I agree with you about the funny colors. I had to import pretty much everything other than Sterling Silver in the early 80s because no one offered them here, and for good reason! Many were rather difficult to make happy. Grey Pearl has a bad reputation, which is very well deserved as far as the life expectancy of the plant is concerned. As bad as it can be, Fantan was much worse! Early odd colors tended to be quite pithy, soft wooded and for no apparent reason, every bud would break into growth at once, grow an inch or two and the plant would turn olive green and collapse. I found practicing disbudding on them to force them to grow and giving them TPN, total parental nutrition, or “life support”, could make them perform nearly the way I hoped they would, as long as I practiced it. Eventually, it becomes not worth it and I realized while I enjoyed seeing the flowers, I just didn’t need any more cocaine addicted French mistresses. Rose growing is SO much easier and more enjoyable without them!

About twenty years ago, Rose Hills, the large cemetery here in southern California, had plants of Morning Mist and Mountain Haze. I tried several times to propagate them as I had an ‘in’ with their marketing person, Desi Maze. Morning Mist wasn’t that impressive as it was weak and the color not very attractive. Mountain Haze was beautiful! Dennison Morey created a shorter growing, spreading mauve floribunda which was for all the world like a ground cover. Unfortunately, these were but two of the MANY interesting, probably now extinct, roses which were dumped to create the new Rose Hills Rose Trials. Oh, well. I guess we really DO need more of the same, don’t we?

The only reason I Sterling Silver and Stainless Steel so much is the color. The same goes for Oklahoma and Angel Face they are all pretty horrible plants. But they all have very unique color. The color of these are not matched by anything else I have seen. I would only want to use any of these long enough to get an F1 generation. Perhaps it is all well I can’t get these two to grow. Maybe it will save me some headache. I have never seen Grey Pearl in real life.

Adam, if you like the color of Oklahoma but haven’t grown Papa Meilland or Chrysler Imperial you should try to get good copies of those. Besides the dense cyanin they offer strong perfume. Since you like Sterling Silver and unique colors, you might also try Paradise. These all classic HT’s bred for the South but are good breeders and survive well with winter protection in zone 5b/6a.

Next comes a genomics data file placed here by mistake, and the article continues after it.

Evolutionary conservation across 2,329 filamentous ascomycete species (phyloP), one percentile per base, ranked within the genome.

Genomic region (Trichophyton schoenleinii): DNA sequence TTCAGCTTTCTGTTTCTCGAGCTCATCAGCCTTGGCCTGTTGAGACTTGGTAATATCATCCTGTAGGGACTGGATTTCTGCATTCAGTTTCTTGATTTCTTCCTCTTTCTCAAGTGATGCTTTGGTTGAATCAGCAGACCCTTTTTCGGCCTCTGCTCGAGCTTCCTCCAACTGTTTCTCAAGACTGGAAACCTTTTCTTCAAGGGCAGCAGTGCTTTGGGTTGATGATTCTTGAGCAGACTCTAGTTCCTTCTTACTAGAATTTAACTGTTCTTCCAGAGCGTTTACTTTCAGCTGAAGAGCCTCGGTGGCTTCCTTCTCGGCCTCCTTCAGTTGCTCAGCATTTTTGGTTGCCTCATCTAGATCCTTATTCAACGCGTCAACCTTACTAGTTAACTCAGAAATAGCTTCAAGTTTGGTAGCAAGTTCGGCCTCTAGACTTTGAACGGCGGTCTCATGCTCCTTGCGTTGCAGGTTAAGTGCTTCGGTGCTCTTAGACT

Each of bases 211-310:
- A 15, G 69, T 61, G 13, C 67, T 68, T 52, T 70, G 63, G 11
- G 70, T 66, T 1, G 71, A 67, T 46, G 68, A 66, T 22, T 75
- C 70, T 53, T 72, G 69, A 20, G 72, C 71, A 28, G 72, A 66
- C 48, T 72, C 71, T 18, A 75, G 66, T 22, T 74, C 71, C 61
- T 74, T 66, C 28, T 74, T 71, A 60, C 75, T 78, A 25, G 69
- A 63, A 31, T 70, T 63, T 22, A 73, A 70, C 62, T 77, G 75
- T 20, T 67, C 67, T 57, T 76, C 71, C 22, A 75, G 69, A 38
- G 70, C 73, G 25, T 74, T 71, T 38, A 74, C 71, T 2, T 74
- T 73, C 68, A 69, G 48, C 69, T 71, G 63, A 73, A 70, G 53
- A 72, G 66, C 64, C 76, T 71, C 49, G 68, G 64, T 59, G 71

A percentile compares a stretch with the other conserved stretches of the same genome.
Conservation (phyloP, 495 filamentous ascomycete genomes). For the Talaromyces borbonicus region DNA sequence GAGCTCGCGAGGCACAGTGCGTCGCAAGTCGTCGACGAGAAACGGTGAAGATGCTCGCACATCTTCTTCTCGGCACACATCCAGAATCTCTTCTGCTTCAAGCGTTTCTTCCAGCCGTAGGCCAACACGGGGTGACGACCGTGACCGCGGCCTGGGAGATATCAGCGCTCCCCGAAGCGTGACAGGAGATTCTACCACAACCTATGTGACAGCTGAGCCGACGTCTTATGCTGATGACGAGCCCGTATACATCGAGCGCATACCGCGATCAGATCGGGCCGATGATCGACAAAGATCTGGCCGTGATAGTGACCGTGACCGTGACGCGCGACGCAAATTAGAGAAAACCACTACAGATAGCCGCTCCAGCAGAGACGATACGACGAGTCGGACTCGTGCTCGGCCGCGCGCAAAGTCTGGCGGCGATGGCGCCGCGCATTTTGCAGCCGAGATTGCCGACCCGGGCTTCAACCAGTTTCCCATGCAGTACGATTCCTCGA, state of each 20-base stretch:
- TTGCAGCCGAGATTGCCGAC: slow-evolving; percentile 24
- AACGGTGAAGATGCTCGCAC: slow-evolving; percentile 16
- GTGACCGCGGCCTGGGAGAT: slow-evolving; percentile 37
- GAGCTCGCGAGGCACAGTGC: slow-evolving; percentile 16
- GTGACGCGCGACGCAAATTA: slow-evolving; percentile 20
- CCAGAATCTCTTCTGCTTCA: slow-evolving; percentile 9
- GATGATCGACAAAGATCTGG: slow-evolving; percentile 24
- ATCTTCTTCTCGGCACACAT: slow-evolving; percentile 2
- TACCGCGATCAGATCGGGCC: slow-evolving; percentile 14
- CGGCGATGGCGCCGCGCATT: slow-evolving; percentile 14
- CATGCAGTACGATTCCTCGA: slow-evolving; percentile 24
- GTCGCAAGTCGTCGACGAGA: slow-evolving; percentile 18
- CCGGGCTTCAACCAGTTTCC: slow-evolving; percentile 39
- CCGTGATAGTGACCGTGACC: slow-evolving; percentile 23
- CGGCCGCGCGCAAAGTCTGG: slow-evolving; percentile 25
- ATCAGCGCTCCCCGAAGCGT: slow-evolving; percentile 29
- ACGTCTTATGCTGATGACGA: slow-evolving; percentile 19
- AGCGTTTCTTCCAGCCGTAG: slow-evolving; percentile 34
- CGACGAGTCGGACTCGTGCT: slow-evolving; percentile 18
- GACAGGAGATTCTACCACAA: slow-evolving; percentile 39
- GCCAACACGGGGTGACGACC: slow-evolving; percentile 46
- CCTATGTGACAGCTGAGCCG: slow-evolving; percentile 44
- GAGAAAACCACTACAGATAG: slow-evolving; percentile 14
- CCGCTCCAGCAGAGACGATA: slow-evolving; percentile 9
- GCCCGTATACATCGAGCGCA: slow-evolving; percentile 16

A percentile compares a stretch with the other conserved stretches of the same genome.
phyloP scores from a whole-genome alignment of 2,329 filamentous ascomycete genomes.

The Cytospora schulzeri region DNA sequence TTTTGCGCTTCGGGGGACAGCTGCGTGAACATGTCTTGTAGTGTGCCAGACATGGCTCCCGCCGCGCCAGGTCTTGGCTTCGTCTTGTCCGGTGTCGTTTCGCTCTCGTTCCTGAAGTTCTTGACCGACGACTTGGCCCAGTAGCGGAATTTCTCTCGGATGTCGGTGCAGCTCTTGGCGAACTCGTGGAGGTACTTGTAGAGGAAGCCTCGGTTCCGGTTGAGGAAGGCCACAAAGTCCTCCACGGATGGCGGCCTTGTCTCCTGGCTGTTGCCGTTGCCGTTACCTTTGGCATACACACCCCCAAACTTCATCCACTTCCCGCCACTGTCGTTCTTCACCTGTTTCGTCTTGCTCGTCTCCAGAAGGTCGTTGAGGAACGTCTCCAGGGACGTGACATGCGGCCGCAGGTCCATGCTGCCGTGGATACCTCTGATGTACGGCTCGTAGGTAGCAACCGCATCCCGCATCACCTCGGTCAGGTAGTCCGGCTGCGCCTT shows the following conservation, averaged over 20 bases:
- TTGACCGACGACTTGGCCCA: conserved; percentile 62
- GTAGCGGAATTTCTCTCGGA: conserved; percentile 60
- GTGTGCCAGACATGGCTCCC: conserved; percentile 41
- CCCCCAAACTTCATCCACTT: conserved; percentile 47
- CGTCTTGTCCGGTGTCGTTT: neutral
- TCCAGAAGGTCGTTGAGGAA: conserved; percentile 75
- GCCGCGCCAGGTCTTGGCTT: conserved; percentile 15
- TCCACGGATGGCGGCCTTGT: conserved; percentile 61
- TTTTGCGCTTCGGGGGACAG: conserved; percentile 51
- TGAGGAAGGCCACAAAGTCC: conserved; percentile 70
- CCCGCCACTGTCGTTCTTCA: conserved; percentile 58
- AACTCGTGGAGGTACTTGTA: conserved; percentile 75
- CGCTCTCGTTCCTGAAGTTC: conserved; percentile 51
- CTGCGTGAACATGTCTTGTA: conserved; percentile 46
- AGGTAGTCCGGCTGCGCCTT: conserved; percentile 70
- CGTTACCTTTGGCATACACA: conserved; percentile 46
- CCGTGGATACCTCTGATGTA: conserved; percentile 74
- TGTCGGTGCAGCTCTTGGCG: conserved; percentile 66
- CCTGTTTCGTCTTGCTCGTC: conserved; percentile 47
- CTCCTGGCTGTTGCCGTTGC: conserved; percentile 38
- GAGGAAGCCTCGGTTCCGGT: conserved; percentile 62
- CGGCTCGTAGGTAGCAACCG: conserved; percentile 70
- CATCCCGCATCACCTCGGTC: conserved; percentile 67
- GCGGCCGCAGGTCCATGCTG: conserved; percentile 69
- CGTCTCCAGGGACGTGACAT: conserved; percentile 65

Oklahoma would be a good candidate to try embryo culture. It makes seeds (both normal and exogenous)but I have never had any germinations- and HMF doesn’t list any descendants of OK as seed parent.

If fragrance isn’t an issue with your breeding attempts, Taboo is deep and dark almost like Oklahoma on a tremendously better plant (here). It isn’t afflicted with as much mildew and black spot but may rust when conditions are right. It is much stronger, with more, better foliage, tremendously better form and in cooler weather, nearly black with a blood red center. I used to cut bouquets of them chuckling thinking of Countess Dracula with a bud on her dressing table, her heart pounding in her chest from the colors! LOL! A few of Tom Carruth’s newer reds are nearly as dark in cooler weather and MUCH better plants than even Taboo. Lasting Love was quite good in the coastal areas. I haven’t grown it inland.

For a mauve with scent, nice color and form, and great foliage and plant, look at Neptune. It is head and shoulders better than anything in the color range (again, here in SoCal), and I have grown everything through the mid 90s even remotely called “mauve”. THAT is my color. And, they are all rather bad compared to the best of the pink roses. Neptune is nearly as good as his Memorial Day. Both have heavy foliage, nearly all the way to the bottoms of the canes; both are heavy, reliable bloomers here; both resist diseases here admirably and both are easily available in most American markets. Hopefully, you can find them elsewhere. Neither is perfect, but both have been far superior to anything resembling them in the mid SoCal desert to the beach areas.

Oklahoma would be a good candidate to try embryo culture.

I’d be happy to do it if someone wants to send me the seeds.

They will mildew really really badly.

They will mildew really really badly.

Depends on what you cross them with? Besides, some things are worth the pain. I grow Mr. Lincoln and Tiffany as much to bury my nose in them as to breed with them. If I had not spent my budget before Vintage made SS available I’d have her too - she’s my CAFM.

If you want to breed for fragrance you are pretty much stuck with mildew and BS. With the exception of Sweet Chariot, the Gambles are all vulnerable. Is not the challenge is to breed it out of them?